As described herein, when exclusive given line ages out of an L1 cache, the L1 cache sends a signal to the L2 cache, indicating that the exclusive given line no longer exists in the L1 cache. This causes the L2 cache to be updated to indicate that the given line is “disowned.” That is, the ownership of the given line is changed from that particular central processor to no specific processor. i.e. “unowned.”
By way of background, despite improvements in technology, microprocessors are still much faster than main memory. Memory access time is increasingly the bottleneck in overall application performance. As a result, an application might spend a considerable amount of time waiting for data. This not only negatively impacts the overall application performance, but the application cannot benefit much from a processor clock-speed upgrade either.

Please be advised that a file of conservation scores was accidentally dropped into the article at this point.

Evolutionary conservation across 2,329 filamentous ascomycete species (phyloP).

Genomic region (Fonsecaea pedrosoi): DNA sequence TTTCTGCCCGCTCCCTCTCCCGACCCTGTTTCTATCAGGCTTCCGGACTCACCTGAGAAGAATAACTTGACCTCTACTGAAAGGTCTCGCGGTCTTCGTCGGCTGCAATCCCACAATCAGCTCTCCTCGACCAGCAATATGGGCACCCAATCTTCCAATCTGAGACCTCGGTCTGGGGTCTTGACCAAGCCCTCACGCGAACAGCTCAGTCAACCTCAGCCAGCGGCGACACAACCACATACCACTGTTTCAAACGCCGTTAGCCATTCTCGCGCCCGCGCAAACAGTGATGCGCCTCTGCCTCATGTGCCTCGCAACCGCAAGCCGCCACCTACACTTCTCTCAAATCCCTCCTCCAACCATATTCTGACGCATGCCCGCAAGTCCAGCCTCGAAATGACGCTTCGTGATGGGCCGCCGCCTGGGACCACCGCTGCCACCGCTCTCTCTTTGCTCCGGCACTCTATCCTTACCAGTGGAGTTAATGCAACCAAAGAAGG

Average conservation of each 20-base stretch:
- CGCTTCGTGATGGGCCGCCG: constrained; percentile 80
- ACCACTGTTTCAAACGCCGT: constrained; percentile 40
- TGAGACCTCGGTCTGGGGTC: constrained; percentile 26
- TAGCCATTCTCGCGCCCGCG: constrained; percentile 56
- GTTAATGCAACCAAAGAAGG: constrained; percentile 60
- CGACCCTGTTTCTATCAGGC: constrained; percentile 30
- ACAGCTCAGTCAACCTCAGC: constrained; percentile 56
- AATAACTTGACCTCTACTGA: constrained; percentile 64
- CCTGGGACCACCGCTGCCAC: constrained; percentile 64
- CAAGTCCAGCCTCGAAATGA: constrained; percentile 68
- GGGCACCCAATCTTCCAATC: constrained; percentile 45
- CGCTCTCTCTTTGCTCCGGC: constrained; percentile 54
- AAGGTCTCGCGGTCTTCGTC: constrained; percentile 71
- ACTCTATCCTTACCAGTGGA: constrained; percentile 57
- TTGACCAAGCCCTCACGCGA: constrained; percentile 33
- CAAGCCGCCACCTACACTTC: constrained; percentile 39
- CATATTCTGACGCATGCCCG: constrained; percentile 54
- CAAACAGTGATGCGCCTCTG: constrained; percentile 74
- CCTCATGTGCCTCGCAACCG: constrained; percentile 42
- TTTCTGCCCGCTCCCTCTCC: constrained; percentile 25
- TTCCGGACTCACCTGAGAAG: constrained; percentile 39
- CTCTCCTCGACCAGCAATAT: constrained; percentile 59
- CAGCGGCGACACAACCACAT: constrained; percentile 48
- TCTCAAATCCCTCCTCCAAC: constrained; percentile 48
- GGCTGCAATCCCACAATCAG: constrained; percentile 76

One way to overcome this problem is to insert a hierarchy of small high-speed buffer memory between the central processor and main memory. Such a buffer is generally referred to as cache memory, or cache for short. Such a hierarchy of buffer or cache is illustrated by an L1 cache 113 and an intermediate L2 cache 121 in